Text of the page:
Cracking down on drink driving the American way


The Americans think they’ve sussed out how to crack down on drink driving in the United States – and surprisingly it doesn’t involve shooting anyone.

According to a report in Reuters, a new push towards fitting devices in new cars for sale in the US could possibly cut back on something like 85 per cent of alcohol related deaths. The new initiative could end up not only saving tens of thousands of lives, but it could also result in major savings in the form of injury-related costs and even car insurance or van insurance premiums.

So there’s no saying when or if such an initiative would make its way across the pond here, but the Yanks seem to think that fitting cars with alcohol interlocks is one of the best way to stop drink driving. In fact, the American Journal of Public Health thinks using brand-new tech to prevent cars and vans from being driven could stop more than 59,000 fatalities, more than one and a quarter million non-fatal injuries, and something like $340 billion in medical and court costs.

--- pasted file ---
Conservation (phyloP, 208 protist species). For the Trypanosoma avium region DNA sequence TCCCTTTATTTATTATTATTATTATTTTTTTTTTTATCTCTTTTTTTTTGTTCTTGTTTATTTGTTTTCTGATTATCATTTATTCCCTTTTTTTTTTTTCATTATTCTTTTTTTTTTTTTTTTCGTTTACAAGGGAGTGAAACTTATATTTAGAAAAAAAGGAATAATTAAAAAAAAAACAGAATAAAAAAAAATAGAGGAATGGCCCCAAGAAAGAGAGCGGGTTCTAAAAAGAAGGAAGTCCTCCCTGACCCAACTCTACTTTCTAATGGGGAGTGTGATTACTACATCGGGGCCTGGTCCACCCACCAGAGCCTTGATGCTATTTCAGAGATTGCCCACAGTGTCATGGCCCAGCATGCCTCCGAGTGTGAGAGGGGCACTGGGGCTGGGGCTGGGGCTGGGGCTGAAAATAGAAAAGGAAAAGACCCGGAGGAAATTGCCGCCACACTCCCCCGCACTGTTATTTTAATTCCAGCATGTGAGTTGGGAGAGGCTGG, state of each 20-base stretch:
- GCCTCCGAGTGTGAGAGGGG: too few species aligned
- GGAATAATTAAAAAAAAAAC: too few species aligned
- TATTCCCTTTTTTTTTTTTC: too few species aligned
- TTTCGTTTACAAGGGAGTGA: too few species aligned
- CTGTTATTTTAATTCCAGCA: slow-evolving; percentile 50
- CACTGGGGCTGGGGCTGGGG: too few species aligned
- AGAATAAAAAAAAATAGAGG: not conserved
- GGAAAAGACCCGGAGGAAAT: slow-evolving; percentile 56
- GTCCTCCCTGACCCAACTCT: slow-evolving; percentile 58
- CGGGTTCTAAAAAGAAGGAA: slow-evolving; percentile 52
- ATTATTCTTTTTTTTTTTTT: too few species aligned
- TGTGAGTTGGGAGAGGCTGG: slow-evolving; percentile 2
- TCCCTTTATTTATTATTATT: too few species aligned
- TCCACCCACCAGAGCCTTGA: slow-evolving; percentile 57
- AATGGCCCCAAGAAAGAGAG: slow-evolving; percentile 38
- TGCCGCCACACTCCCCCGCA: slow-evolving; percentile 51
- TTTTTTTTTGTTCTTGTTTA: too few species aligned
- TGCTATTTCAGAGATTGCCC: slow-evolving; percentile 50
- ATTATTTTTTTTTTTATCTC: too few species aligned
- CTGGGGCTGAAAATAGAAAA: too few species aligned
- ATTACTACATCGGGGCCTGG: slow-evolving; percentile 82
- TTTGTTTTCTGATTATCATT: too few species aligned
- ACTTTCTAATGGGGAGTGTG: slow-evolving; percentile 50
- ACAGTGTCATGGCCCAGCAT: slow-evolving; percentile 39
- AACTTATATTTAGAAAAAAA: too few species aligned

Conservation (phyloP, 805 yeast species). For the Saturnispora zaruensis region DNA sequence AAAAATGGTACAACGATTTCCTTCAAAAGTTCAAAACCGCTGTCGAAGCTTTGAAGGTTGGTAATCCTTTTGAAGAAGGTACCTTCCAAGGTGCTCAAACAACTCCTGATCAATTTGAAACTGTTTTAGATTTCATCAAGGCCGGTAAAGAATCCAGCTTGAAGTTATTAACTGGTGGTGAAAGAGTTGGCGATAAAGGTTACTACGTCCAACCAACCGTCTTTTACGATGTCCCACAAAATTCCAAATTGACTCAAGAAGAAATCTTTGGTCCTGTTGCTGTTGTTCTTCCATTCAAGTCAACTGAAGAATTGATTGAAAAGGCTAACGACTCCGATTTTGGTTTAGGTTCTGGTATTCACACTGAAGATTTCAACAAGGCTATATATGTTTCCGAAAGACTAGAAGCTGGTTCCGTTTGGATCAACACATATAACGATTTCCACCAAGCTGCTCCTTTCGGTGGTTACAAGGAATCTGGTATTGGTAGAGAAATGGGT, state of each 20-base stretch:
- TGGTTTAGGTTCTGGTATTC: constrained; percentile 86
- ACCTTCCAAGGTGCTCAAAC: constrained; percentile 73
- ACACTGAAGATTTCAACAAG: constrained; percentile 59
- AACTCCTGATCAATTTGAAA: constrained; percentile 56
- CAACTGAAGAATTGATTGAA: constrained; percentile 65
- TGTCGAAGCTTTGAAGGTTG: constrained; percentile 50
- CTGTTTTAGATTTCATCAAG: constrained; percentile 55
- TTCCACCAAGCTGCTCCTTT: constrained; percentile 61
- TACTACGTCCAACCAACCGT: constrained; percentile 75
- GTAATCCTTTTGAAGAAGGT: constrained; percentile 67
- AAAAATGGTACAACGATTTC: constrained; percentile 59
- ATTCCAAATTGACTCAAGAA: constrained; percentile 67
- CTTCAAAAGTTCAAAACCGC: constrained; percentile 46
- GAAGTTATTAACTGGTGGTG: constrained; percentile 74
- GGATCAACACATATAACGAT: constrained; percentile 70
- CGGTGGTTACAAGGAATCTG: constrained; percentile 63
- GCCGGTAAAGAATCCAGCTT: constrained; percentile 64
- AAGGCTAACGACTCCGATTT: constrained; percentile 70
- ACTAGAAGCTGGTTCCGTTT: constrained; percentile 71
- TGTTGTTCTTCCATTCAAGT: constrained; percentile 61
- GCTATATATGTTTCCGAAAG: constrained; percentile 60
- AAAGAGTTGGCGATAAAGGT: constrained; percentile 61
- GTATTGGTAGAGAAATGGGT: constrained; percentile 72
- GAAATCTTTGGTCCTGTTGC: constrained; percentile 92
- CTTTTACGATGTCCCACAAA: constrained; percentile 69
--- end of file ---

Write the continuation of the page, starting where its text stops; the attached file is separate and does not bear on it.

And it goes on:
Fitting cars with interlocks after drink driving offence is a good way to keep people off the road that you know are miserable drunks, but it doesn’t do anything for those that fly under the radar – or for first offences. This is why the idea of making new interlock technology standard on new cars makes it a much better option in preventing drink driving completely – or at least much more effectively.

Honestly it sounds like a brilliant idea, especially if it’s adopted across all 50 states and not just a few here and there. If it proves effective, it could easily be brought across to other countries – and with drink driving a threat wherever you go and whoever you might be it’s probably not such a bad idea to get it over here in the UK. I don’t know about you but I know a few blokes that like to go down to their local and have a few pints in the evenings, only to attempt to motor home even though they’re three sheets to the wind, simply because they can’t be arsed to take public transport – or they think they can “handle it.”

Yes, well that’s all well and good until you get nicked for drink driving isn’t it? And you better hope you’re stopped by the police instead of wrapping yourself around a tree or striking some poor bicyclist or pedestrian.

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